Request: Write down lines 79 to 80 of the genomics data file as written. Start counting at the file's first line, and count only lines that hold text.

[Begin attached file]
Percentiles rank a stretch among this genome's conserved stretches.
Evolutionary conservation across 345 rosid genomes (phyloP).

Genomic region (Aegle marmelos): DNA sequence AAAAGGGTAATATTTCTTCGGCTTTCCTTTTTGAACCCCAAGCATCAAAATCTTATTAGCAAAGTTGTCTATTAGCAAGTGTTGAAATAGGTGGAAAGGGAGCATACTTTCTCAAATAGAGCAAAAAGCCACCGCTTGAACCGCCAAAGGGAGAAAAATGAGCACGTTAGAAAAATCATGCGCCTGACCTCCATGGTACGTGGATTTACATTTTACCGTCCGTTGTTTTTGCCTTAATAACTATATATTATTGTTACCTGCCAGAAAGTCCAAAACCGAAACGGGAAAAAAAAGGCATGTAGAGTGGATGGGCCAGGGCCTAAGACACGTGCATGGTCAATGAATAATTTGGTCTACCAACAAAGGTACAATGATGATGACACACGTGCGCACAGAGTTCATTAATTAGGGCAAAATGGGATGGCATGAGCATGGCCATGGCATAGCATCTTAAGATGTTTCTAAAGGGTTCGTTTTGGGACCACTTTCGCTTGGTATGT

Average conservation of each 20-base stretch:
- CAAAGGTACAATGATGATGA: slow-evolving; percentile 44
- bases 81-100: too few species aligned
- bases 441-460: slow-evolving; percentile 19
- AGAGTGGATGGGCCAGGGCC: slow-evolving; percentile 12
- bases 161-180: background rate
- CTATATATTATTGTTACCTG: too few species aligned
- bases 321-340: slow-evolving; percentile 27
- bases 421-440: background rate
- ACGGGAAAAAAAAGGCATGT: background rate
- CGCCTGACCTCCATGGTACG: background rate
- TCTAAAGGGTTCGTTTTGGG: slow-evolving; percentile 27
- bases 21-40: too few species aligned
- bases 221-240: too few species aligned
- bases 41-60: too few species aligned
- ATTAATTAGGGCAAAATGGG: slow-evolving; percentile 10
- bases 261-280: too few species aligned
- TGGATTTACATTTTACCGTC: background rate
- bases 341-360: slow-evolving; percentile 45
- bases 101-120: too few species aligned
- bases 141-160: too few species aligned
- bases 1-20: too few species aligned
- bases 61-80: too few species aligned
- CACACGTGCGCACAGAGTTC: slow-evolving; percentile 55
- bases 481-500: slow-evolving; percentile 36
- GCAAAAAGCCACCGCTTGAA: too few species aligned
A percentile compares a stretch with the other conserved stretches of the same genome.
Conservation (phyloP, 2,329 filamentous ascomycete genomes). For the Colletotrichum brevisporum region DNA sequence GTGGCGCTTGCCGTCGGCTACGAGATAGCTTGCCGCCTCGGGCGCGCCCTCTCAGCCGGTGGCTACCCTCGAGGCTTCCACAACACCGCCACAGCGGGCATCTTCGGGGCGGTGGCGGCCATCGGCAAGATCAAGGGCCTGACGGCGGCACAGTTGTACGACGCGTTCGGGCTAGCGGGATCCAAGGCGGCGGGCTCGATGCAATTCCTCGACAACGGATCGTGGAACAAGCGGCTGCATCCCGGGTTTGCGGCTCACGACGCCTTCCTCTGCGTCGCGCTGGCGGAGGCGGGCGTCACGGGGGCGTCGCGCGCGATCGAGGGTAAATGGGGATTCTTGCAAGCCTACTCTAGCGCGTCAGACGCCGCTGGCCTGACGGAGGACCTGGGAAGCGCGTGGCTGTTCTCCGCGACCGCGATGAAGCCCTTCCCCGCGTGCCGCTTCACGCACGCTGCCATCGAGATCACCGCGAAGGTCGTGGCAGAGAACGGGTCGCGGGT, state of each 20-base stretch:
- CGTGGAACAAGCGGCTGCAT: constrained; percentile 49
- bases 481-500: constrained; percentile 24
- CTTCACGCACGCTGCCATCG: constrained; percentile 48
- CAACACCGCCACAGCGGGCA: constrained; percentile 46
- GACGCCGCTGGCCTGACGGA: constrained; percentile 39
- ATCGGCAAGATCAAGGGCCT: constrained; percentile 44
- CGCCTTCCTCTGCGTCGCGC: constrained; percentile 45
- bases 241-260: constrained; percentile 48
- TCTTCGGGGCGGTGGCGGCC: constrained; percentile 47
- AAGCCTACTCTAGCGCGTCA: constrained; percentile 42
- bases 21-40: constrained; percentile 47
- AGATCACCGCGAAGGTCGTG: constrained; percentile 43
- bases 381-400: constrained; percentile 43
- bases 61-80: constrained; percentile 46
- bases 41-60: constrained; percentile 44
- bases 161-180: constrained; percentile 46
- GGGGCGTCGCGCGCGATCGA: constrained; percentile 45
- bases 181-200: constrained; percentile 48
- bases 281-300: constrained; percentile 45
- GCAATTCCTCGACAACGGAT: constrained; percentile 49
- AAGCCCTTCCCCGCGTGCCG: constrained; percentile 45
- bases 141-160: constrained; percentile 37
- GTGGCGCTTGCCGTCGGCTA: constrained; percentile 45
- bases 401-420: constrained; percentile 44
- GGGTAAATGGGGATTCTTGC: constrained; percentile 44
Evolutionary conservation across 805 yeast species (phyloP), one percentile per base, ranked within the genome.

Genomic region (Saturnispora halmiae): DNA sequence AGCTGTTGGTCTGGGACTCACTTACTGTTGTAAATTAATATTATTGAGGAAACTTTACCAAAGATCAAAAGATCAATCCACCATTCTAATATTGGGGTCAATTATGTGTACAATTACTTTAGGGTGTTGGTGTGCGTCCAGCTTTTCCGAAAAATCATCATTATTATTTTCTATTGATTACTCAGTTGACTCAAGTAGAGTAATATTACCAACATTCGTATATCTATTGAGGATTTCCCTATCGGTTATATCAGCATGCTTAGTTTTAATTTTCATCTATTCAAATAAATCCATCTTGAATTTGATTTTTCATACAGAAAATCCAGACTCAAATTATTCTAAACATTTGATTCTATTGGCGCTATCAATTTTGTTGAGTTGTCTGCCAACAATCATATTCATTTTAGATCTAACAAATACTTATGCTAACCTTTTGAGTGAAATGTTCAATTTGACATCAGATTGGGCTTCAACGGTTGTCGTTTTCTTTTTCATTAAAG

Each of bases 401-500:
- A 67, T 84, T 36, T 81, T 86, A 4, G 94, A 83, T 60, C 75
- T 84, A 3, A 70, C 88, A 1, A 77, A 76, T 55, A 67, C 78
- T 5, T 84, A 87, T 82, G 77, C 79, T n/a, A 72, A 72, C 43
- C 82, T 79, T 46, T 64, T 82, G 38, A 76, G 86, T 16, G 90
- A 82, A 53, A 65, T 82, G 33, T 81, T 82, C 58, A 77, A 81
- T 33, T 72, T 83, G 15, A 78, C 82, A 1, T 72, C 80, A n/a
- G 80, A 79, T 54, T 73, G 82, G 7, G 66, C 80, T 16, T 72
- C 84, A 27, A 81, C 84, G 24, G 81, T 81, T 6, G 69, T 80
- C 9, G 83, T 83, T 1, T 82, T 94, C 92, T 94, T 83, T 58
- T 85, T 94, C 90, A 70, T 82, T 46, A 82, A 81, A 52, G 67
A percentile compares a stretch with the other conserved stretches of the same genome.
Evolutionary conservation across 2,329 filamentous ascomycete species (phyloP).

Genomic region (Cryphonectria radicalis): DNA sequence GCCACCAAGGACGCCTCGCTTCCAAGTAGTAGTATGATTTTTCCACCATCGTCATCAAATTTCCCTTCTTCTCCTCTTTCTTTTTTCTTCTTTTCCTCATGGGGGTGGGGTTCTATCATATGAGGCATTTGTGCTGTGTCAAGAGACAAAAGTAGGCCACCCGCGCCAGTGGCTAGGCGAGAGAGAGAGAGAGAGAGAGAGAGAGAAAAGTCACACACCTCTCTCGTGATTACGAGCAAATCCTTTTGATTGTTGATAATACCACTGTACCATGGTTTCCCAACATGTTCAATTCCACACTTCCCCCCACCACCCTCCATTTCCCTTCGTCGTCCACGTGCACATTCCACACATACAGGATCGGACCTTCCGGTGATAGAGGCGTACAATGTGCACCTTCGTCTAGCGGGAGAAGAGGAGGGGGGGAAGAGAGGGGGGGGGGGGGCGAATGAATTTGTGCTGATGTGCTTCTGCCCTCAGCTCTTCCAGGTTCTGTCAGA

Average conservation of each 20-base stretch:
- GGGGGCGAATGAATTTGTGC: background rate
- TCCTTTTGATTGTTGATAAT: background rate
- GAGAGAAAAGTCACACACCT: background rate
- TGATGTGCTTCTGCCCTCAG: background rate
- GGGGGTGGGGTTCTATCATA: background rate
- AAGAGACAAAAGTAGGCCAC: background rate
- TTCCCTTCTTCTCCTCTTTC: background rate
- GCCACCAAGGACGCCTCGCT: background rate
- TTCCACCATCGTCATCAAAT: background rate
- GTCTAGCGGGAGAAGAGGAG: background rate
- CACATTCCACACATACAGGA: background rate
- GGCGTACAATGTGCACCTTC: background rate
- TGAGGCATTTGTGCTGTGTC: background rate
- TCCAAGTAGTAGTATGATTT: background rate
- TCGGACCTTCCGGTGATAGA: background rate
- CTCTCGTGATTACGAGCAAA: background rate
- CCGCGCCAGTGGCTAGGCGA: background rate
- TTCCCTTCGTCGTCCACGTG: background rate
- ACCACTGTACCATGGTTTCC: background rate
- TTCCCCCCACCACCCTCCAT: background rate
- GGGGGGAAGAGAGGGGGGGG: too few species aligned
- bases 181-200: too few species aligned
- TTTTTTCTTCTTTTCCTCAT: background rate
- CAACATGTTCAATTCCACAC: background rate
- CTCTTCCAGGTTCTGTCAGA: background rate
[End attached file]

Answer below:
- AAGAGACAAAAGTAGGCCAC: background rate
- TTCCCTTCTTCTCCTCTTTC: background rate